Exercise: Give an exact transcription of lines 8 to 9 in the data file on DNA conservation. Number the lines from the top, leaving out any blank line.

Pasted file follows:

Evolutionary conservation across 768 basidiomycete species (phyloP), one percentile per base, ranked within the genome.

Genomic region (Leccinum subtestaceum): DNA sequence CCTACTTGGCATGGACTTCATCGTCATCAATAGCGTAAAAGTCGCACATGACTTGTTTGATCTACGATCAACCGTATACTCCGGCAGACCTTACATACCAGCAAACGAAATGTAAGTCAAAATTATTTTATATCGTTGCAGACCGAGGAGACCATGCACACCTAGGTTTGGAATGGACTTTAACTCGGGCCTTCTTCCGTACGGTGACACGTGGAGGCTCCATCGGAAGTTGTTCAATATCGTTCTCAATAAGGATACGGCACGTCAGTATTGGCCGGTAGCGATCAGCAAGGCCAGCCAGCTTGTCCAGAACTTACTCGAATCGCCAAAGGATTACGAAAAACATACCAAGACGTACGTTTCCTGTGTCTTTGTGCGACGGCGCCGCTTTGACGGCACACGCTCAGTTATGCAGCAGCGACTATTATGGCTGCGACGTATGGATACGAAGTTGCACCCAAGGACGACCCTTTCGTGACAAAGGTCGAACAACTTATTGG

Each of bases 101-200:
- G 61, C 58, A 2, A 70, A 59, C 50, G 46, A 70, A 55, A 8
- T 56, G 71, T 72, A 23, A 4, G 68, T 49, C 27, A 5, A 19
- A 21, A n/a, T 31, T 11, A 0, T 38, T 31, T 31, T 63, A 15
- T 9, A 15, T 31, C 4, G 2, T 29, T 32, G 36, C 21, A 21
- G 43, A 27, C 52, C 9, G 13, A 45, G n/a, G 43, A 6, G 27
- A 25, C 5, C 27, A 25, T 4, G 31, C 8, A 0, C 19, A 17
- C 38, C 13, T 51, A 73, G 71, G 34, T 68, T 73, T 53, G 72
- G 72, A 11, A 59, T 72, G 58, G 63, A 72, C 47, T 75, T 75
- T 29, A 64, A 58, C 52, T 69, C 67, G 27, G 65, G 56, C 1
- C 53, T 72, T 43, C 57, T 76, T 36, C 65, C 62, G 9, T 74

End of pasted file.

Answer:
- G 43, A 27, C 52, C 9, G 13, A 45, G n/a, G 43, A 6, G 27
- A 25, C 5, C 27, A 25, T 4, G 31, C 8, A 0, C 19, A 17